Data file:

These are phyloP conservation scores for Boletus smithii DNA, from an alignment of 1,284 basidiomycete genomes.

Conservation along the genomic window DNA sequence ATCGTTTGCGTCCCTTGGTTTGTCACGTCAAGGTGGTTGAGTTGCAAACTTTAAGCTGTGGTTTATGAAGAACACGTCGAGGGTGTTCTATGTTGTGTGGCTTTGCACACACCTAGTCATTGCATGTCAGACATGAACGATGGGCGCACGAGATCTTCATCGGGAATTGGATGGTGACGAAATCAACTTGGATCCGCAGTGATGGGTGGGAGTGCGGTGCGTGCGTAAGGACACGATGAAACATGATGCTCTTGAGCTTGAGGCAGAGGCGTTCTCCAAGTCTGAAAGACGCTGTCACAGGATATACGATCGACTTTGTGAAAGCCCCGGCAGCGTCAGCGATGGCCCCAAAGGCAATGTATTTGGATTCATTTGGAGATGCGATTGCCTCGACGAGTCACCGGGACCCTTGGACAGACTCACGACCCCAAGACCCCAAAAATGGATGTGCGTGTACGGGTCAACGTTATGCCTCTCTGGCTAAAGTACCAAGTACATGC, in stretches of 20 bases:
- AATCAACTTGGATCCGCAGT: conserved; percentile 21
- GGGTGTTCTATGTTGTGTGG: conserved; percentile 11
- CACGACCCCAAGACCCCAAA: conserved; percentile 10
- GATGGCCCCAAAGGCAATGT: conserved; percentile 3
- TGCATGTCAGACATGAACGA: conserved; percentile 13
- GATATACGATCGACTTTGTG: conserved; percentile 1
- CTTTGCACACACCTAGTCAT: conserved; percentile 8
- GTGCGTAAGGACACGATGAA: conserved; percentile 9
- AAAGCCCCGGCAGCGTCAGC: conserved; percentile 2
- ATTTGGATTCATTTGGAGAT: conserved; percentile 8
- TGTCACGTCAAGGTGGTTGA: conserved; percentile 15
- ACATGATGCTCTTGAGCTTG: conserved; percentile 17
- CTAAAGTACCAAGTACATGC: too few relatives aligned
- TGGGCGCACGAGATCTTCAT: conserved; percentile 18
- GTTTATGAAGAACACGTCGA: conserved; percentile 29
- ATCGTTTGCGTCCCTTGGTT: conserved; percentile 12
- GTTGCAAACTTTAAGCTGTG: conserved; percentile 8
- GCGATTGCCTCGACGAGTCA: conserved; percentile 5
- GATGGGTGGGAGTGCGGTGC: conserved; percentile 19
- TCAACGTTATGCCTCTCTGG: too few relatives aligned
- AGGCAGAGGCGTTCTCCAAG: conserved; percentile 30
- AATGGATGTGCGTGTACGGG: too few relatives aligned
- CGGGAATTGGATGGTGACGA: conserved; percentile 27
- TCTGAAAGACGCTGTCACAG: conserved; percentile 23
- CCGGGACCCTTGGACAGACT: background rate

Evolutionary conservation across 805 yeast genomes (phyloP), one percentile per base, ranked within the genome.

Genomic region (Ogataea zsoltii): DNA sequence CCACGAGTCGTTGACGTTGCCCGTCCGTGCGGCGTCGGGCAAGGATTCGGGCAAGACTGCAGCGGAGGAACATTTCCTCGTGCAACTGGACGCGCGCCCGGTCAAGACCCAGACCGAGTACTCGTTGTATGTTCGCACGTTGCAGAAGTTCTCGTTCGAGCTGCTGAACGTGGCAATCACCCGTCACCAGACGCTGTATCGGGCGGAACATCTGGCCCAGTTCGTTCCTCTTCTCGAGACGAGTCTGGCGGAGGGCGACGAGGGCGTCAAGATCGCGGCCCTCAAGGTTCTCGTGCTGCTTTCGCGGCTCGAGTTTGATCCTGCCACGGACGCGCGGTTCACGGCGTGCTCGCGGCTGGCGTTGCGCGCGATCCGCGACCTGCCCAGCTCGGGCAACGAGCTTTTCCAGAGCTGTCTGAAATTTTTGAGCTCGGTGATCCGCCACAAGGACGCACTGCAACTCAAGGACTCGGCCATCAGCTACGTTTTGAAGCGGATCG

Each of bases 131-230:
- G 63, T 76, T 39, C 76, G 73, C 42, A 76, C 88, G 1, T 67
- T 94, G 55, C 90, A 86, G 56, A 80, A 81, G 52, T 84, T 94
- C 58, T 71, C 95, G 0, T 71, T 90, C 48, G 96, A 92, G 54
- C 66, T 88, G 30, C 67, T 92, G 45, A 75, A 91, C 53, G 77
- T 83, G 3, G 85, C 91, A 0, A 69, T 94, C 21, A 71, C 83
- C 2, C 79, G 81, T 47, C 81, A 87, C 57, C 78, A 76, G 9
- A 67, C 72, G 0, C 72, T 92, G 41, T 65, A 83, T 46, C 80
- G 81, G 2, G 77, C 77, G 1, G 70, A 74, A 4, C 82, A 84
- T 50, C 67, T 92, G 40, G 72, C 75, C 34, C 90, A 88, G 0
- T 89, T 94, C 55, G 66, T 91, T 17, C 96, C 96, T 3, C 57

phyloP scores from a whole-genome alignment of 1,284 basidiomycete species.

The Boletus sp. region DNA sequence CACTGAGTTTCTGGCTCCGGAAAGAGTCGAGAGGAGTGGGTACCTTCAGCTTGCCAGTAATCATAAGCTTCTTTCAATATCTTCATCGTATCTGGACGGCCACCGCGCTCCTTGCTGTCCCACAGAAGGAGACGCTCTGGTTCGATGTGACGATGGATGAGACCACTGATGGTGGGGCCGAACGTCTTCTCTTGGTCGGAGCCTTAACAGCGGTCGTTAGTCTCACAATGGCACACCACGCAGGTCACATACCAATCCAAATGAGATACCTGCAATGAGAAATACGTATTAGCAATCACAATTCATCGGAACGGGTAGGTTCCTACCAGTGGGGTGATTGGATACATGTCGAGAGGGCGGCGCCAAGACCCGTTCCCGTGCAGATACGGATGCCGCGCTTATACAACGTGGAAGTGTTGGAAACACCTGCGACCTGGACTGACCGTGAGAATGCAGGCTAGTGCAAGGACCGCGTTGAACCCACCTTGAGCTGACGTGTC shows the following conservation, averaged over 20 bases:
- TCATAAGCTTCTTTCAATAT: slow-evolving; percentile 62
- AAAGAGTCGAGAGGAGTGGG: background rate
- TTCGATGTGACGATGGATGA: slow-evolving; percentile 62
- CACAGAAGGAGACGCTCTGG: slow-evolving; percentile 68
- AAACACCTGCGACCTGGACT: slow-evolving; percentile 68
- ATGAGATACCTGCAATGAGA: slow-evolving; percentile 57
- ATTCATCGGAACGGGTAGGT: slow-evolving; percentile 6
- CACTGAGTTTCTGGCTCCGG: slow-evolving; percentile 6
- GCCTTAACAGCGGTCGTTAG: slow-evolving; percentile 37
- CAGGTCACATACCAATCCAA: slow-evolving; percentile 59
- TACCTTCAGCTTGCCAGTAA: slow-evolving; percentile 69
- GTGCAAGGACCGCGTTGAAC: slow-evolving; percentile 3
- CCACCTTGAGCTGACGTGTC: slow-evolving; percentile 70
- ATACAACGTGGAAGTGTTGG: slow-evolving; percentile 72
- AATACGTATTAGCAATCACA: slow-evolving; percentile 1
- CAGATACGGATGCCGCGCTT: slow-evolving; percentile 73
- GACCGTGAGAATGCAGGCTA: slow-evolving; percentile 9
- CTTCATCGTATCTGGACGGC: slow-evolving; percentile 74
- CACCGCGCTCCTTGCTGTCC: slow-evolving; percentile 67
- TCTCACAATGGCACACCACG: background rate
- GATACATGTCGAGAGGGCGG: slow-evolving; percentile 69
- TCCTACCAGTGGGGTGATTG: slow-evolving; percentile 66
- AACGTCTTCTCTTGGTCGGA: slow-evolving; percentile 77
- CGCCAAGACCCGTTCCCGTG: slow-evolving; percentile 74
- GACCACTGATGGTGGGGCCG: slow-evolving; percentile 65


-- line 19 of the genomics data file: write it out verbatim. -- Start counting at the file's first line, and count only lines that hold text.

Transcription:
- GTTGCAAACTTTAAGCTGTG: conserved; percentile 8